Calpine Corporation: Q2 Results
Calpine Corporation reported second quarter 2011 Adjusted EBITDA of $406 million, compared to $381 million in the prior year second quarter, and second quarter 2011 Adjusted Recurring Free Cash Flow of $41 million, compared to $131 million in the second quarter of 2010. Net Loss2 for the quarter improved to $70 million, or $0.14 per diluted share, compared to a Net Loss of $115 million, or $0.24 per diluted share, in the 2010 period.
“We are pleased to report solid operating and financial results during the second quarter, demonstrating our consistent focus on serving customers, enhancing our balance sheet and delivering financially disciplined growth,” said Jack Fusco, Calpine’s President and Chief Executive Officer. “From an operating perspective, we produced 20 million MWh1 of power while achieving second quarter and year-to-date starting reliability of 98%, the highest on record. This achievement was that much more remarkable because it was achieved against the backdrop of the highest number of turbine starts on record, showing that our reliable and flexible fleet of efficient, modern generation assets continues to deliver when our customers need us. On the expense side, we reduced second quarter plant operating expense3 for our legacy fleet compared to the same period in 2010, and sales, general and administrative expense4 was flat despite a net capacity increase of nearly 3,400 MW across the portfolio year over year. Commodity Margin was up significantly and Adjusted EBITDA increased by 7% versus last year’s second quarter, in each case primarily due to the strategic acquisition of the Mid-Atlantic plants last July. As a result of this performance, we are updating and tightening our 2011 guidance – we now project full year Adjusted EBITDA of $1,700 million to $1,750 million, within the guidance range we provided late last year, and we are raising our Adjusted Free Cash Flow guidance to $475 million to $525 million.
“In addition, it is worth mentioning some developments that could positively impact Calpine in the future. On the environmental regulatory front, we note that the EPA’s proposed Toxics Rule and the more recently issued CSAPR rule are likely to have a meaningful impact on the shape of the industry over the next several years. These rules are, in our view, long overdue and justified. Indeed, Calpine’s investment thesis has, at its core, long anticipated these and other changes that should position the company well for the new landscape. That said, there will be continued attempts to delay, amend or override these rules. We have been and will continue to be a voice of reason in the debate. On the competitive markets front, we have observed efforts that will challenge competition, ranging from state subsidization of new construction to demand response mechanisms that carry little disincentive to abuse. We will continue to strenuously oppose these encroachments so that competitive markets can continue to deliver lower prices than fully regulated markets. More positively, we see signs that markets are beginning to understand the value of the flexibility that modern, clean and efficient natural gas-fired combined-cycle generation provides, particularly given the need to integrate renewable generation into the grid. On balance, we believe the march toward environmental change is relentless and the commitment to competitive markets, while still maturing, remains steadfast.”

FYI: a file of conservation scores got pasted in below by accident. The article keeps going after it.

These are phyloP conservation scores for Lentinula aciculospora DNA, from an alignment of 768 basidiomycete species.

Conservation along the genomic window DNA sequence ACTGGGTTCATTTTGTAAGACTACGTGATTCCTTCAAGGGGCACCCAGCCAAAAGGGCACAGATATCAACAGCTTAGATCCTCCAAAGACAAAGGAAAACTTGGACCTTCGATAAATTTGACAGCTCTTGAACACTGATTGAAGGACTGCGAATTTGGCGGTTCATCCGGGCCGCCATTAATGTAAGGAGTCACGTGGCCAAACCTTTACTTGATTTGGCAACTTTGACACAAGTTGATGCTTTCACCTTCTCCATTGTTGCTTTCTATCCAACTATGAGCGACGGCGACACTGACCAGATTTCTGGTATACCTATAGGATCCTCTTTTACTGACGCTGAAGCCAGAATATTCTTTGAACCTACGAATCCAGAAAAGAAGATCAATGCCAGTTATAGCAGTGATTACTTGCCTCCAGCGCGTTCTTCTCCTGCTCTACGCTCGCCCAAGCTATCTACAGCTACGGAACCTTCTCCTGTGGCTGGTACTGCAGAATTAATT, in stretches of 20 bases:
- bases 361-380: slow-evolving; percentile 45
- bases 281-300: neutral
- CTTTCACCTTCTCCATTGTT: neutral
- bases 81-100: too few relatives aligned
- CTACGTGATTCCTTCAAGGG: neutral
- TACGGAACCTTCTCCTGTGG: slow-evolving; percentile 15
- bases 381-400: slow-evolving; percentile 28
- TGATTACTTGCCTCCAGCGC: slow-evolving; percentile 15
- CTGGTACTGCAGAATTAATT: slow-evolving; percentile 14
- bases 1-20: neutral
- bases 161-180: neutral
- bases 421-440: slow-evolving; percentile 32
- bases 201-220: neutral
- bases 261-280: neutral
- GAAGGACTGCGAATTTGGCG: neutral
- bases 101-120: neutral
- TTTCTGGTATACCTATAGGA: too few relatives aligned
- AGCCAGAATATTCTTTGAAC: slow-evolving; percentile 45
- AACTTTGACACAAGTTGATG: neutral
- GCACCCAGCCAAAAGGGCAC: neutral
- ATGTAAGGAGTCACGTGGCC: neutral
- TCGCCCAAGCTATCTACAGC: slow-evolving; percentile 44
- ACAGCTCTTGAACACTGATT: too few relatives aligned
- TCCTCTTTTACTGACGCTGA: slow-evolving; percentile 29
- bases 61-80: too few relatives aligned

Zamir Rauf, Calpine’s Chief Financial Officer, added, “From a balance sheet perspective, we successfully refinanced $360 million of project level debt at the corporate level, simplifying our capital structure and releasing restricted cash. We also closed on the project financing to fund construction of our Russell City Energy Center. Construction efforts are well underway at Russell City, as well as at Los Esteros, where project financing is in advanced stages. We remain on budget and on schedule for both of these significant growth projects. On the bankruptcy front, we made meaningful headway toward closing the book by settling all outstanding disputed claims. As a consequence we have issued over half of the remaining reserve shares that had been set aside to satisfy bankruptcy claims, and we expect to distribute the remaining shares over the next several months. It is important to recall that the sale and distributions have no dilutive effect, as they have always been included in our calculation of outstanding shares.
“Also during the second quarter and since, we conducted the initial phases of an auction process for our Broad River and Mankato Energy Centers. As we explained when we announced the auction, we would be financially disciplined and sell the assets only if the value offered exceeded the value of the assets to us, including the associated long-term contracts and the optionality for growth at the sites. The bids did not meet these criteria and, as a result, we have concluded the auction process and are pleased to retain these quality plants as part of the Calpine fleet.”
SUMMARY OF FINANCIAL PERFORMANCE
Second Quarter Results
Adjusted EBITDA for the second quarter of 2011 increased to $406 million compared to $381 million in the second quarter of 2010. The increase was primarily due to a $69 million improvement in Commodity Margin, to $602 million in the second quarter of 2011 from $533 million in the second quarter of 2010. The year-over-year increase was primarily due to our North segment, where Commodity Margin increased by $100 million due largely to the acquisition of our Mid-Atlantic fleet, which closed on July 1, 2010. This increase was offset, in part, by a $22 million decrease in Commodity Margin from our West segment. Despite higher average hedge prices year-over-year, Commodity Margin in the West declined primarily as a result of a decrease of $10 million in renewable energy credit (REC) revenue relating to the timing of the receipt of CPUC approval of new contracts associated with our Geysers assets in the second quarter of 2010, as well as lower market heat rates on our off-peak open position driven by increased hydroelectric generation in California and from an unscheduled outage at Otay Mesa Energy Center (OMEC) during the second quarter of 2011.